|About the Book|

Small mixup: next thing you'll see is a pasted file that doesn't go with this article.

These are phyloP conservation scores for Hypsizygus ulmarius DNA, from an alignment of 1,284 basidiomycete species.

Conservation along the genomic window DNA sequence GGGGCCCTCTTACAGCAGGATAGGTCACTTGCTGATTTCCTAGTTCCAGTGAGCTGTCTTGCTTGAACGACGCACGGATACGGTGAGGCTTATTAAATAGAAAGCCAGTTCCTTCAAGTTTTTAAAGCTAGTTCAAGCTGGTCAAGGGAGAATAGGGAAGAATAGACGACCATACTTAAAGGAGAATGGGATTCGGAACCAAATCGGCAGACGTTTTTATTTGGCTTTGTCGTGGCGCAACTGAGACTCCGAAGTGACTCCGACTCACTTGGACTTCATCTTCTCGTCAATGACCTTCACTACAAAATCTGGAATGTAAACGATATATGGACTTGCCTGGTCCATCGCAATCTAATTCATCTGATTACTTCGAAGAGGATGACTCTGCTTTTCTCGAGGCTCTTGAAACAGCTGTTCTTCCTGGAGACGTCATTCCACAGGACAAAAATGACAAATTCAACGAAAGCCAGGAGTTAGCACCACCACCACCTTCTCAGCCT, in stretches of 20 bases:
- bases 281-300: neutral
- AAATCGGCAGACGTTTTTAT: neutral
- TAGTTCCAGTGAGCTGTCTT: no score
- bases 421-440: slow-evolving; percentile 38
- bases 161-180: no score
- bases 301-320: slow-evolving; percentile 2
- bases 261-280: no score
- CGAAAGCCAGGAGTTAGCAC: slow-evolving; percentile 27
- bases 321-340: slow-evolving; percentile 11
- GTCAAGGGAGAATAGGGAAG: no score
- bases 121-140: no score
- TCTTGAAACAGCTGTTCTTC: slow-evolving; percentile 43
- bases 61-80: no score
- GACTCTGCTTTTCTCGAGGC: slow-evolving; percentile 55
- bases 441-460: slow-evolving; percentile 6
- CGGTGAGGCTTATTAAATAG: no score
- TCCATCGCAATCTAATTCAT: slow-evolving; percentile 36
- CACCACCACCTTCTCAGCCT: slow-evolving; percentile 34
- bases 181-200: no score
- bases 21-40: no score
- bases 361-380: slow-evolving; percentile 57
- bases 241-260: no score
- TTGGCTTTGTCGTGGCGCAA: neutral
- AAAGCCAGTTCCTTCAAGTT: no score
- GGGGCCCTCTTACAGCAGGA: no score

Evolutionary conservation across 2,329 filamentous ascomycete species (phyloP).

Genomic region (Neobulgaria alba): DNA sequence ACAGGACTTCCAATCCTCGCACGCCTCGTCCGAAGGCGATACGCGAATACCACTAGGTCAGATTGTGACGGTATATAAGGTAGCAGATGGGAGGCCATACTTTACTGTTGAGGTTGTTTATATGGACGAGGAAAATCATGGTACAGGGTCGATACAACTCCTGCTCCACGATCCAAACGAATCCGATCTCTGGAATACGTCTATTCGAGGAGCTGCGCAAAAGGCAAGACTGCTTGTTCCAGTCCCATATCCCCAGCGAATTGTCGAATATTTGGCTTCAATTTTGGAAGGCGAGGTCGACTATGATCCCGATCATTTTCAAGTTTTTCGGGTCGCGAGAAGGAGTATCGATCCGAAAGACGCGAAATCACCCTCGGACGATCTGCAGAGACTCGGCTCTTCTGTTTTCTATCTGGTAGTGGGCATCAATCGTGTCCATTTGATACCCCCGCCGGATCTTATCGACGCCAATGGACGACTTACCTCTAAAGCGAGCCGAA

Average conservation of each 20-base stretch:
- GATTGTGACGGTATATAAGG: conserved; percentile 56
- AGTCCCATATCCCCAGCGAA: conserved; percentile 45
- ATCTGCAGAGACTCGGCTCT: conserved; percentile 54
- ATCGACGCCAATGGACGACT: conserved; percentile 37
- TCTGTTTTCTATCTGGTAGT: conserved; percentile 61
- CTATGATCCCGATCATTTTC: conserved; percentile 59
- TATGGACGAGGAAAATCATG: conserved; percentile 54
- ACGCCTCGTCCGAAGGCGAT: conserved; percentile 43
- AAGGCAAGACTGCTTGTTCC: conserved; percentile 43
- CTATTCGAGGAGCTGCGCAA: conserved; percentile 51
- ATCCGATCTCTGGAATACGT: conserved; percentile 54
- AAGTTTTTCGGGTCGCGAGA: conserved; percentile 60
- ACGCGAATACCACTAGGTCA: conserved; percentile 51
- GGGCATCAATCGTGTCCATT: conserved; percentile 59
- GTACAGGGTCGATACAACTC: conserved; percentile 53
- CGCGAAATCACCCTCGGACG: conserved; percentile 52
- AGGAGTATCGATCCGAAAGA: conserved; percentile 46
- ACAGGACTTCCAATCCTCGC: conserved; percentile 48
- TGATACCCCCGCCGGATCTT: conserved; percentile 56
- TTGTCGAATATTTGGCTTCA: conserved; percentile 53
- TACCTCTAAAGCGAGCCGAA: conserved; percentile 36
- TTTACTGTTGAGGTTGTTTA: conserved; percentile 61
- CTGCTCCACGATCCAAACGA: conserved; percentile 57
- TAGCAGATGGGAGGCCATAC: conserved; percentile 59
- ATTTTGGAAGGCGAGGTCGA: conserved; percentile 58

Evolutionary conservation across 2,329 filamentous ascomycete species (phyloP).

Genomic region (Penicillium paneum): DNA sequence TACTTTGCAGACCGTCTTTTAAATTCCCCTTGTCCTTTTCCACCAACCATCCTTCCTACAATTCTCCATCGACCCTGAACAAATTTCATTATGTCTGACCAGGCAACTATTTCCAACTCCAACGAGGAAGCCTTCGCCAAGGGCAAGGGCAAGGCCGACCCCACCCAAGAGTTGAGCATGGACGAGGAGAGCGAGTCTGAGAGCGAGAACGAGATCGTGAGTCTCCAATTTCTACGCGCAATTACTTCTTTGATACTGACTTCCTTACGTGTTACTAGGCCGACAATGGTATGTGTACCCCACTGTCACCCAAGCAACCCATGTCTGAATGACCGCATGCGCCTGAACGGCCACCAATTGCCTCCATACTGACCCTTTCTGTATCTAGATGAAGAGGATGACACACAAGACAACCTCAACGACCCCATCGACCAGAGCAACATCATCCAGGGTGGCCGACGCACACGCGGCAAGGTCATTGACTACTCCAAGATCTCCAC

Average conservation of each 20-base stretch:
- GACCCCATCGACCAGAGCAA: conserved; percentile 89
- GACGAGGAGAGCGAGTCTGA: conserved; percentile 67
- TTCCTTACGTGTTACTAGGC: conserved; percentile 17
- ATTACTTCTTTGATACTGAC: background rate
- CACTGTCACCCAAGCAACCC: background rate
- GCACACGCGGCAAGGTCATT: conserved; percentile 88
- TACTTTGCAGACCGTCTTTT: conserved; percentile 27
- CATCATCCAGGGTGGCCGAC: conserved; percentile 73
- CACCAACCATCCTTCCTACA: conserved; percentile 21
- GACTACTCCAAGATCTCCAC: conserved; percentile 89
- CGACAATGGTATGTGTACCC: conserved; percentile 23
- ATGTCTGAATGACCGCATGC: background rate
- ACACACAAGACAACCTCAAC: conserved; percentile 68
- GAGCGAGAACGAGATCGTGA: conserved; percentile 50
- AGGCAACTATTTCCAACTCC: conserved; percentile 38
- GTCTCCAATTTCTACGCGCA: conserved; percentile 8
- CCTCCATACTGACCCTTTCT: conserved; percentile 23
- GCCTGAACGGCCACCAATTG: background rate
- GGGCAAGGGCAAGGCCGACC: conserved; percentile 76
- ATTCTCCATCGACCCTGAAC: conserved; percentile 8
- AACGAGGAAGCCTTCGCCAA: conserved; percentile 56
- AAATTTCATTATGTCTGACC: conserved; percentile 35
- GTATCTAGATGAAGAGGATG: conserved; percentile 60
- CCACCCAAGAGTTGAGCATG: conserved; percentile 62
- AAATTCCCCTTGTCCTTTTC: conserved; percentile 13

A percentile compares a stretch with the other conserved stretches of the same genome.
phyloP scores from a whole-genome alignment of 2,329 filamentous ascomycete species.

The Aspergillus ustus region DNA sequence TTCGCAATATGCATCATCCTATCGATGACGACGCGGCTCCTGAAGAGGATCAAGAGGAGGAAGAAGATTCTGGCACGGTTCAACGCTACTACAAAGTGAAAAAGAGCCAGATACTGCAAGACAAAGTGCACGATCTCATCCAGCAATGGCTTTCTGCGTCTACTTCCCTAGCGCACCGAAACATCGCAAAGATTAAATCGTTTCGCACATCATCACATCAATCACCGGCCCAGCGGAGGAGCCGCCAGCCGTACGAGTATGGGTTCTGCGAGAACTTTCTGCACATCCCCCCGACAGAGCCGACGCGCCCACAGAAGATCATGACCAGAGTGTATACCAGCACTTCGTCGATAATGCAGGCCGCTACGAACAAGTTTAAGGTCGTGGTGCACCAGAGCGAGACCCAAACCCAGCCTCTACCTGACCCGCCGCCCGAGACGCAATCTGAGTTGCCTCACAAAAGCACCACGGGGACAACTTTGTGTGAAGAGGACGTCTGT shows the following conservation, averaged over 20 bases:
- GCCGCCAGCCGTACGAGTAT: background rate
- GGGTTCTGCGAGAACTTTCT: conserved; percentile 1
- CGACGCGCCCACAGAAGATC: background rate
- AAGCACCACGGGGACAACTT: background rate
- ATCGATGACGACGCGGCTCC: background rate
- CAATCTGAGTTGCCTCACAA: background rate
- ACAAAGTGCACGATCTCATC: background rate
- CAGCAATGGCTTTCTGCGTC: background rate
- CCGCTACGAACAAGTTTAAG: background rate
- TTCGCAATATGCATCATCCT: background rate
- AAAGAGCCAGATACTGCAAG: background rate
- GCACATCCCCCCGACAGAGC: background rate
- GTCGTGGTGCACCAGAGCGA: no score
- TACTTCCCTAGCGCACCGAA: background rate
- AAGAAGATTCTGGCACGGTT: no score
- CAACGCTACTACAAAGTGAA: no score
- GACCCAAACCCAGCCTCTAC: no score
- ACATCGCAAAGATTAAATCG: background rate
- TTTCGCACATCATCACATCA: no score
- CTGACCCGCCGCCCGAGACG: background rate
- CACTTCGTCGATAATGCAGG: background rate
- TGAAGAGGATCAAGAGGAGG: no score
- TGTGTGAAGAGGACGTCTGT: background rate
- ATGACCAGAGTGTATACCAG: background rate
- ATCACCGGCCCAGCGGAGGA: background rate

The Voting Rights Act of 1965, which originally was intended to prohibit barriers to black registration and voting, has been hailed as a triumph for civil rights and as a catalyst for the election of minorities to public office in both the Deep SouthMoreThe Voting Rights Act of 1965, which originally was intended to prohibit barriers to black registration and voting, has been hailed as a triumph for civil rights and as a catalyst for the election of minorities to public office in both the Deep South and the urban North. To advance its objective, federal courts instructed many cities to change from at-large to single-member district electoral systems as a way to ensure that minorities had a reasonable chance to elect representatives of their choice.In the first book to critique the implementation of this landmark legislation in a major American city, Ruth Morgan examines its effect on local governance over forty years in Dallas and shows that it had unintended consequences for racial politics, representation, and public policy. Breaking from studies that measure the success of the VRA in terms of increased minority representation, Morgan assesses the consequences of the Act for Dallas city government--and for the wider interests of minorities as well.While endorsing the original intent of the VRA, Morgan believes that this intent was subverted by subsequent amendments to the Act and by the courts attempts to advance the political standing of particular minority groups. She argues that court-imposed single-member districts have created in Dallas a city council infected with parochialism and careerism--a result of members no longer having to compromise to win citywide votes--and have had an adverse impact on governmental effectiveness and voter turnout. With corruption and cronyism now rampant, voting rights legislation and litigation have ultimately failed to fulfill the hopes and aspirations of the unempowered, and the district system has created an incentive for continued racial separation.Governance by Decree offers a pointed assessment of the complexities and contradictions produced by the voting rights law, while at the same time calling for the federal judiciary to exercise restraint in imposing its will when it lacks the capacity to make choices that are inherently political. Morgans powerfully argued case study should inspire much debate and inform forthcoming congressional deliberations over the renewal of the preclearance section of the VRA in 2007.